This promised to be the first day that would not have showers and thunderstorms in the mountains, so we headed to Montana and the East Portal of the Route of the Hiawatha (a great ride)to see the new Route of the Olympian.
From East Portal, the Route of the Hiawatha heads west into Idaho with many tunnels and trestles. It is a Must Do ride. Fee: $10 and $9 for the shuttle back to the top. Pay and enjoy. It's worth it.
From the other end of the East Portal parking lot, the new Route of the Olympian heads east into Montana on the same Milwaukee Road bed. This one is free.
Head left at the parking lot and go to the far end. There is a newish restroom and electrical frame to mark the start of the trail. No signs yet.
The trail bed is a good quality two lane gravel road. Those who know the trail bed in Washington on the John Wayne Pioneer Trail will like this better. TrailBear is on a trike where you don't do a single line - you do three - and the trike liked it. That is rare.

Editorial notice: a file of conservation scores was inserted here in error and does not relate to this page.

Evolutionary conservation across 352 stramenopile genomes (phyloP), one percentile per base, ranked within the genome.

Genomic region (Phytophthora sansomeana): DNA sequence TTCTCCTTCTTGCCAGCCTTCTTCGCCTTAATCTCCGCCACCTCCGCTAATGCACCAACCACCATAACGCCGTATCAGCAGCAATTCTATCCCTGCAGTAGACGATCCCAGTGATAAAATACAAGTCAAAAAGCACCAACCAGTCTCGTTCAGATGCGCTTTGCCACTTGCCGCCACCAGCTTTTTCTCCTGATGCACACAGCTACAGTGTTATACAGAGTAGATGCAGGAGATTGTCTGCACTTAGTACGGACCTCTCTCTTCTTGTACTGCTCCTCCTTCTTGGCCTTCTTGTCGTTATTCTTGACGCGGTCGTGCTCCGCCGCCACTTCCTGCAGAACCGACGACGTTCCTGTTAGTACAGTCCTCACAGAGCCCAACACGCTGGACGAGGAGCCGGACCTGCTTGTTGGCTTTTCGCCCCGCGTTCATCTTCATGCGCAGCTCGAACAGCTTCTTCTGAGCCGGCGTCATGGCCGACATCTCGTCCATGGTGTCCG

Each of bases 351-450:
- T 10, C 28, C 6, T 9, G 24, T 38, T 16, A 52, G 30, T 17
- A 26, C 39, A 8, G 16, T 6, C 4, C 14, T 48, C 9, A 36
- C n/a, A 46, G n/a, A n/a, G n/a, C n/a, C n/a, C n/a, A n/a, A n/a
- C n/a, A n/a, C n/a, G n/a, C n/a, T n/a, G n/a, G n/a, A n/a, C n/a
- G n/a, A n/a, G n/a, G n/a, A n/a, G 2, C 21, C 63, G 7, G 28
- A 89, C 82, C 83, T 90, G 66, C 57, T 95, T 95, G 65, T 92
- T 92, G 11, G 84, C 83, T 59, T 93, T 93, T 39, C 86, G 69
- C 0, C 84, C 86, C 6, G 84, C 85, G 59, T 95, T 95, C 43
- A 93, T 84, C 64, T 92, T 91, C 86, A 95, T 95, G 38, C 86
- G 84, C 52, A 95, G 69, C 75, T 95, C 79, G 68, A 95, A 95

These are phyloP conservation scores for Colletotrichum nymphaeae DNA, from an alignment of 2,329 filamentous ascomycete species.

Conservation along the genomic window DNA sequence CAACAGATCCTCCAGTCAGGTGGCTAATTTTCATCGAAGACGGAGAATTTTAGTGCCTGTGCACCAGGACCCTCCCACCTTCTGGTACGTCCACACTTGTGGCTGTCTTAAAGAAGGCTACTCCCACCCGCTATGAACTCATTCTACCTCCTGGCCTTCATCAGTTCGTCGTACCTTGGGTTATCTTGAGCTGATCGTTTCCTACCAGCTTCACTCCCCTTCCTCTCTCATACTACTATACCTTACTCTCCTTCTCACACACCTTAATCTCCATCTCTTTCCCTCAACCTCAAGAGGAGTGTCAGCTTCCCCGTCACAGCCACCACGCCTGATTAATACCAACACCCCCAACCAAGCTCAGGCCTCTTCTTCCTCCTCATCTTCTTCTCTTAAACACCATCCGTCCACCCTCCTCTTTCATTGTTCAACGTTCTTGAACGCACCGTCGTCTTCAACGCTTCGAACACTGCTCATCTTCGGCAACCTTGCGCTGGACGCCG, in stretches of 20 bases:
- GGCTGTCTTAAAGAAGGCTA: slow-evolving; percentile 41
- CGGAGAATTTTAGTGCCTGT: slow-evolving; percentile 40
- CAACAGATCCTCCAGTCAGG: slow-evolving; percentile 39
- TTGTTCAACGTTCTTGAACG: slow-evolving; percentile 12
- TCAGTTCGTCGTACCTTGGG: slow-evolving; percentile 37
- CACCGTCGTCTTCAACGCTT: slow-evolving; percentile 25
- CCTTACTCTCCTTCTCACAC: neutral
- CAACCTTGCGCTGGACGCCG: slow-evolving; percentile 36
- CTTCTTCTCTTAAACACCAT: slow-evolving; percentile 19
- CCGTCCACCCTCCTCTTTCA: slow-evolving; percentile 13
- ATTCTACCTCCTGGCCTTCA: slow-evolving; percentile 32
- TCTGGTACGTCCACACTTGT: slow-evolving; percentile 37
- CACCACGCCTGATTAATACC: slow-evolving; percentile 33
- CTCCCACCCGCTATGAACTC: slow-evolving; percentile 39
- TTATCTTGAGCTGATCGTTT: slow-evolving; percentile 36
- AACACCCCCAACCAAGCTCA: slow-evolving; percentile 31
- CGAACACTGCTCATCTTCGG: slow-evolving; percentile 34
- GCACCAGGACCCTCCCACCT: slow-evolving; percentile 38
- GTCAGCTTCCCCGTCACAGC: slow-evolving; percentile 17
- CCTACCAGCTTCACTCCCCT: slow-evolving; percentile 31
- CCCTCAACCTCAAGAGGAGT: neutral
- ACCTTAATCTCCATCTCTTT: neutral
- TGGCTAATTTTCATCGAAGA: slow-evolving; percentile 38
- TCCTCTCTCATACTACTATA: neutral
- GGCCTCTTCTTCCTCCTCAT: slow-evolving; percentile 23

One thing you notice. Downhill. It is all downhill. Nice if you have a shuttle waiting. Otherwise, grind up the grade on the return. (TB grinds up the grade.)
The attractions on this bit of trail are the tunnel and the Dominion Creek trestle, which is about 3.5 miles from the trail head.
The tunnel is a short curved one and you can see daylight at the far end. Still, a flashlight would be nice as the trail bed in the tunnel is rather rough. Exit into a large ? parking area ? and the trestle is just beyond.
Here is a curved steel trestle with a new wooden deck instead of the usual concrete pans filled with gravel. Overhead are a few of the old wooden frames that carried overhead electric wires.
Beyond the trestle the trail turns from two lane to one lane with a lot more loose surface rock. Enjoy. TrailBear turns about here to begin the grind uphill.